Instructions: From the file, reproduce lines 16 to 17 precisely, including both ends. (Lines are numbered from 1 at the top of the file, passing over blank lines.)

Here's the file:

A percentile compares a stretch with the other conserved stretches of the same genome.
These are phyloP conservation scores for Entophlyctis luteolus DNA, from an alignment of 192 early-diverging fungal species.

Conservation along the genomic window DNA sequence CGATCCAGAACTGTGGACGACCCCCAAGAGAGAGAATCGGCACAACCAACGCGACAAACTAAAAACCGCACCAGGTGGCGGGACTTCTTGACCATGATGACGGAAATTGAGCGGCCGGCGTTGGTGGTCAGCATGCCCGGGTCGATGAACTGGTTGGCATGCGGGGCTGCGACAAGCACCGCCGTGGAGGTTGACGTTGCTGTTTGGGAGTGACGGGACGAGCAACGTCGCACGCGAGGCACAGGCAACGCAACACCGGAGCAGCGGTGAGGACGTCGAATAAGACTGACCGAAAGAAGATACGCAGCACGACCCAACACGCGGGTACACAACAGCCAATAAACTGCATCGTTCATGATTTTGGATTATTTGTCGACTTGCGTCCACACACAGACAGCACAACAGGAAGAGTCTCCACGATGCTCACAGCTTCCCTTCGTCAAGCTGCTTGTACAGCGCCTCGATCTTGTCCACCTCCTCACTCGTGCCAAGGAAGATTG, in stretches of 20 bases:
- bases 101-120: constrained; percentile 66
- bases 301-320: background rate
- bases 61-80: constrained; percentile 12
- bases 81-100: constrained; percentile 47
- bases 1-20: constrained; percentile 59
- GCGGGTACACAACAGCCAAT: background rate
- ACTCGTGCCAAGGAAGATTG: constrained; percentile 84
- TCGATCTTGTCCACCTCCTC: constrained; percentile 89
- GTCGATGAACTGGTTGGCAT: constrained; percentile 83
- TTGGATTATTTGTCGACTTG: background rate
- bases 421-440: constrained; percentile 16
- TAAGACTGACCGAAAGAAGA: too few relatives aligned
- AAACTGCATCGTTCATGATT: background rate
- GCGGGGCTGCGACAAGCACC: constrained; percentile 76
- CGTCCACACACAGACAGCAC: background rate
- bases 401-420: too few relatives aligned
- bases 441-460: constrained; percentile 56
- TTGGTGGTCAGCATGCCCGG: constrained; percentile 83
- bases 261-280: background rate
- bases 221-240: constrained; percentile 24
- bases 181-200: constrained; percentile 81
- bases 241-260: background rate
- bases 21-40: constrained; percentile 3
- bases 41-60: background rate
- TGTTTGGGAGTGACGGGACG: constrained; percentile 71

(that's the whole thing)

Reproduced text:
- AAACTGCATCGTTCATGATT: background rate
- GCGGGGCTGCGACAAGCACC: constrained; percentile 76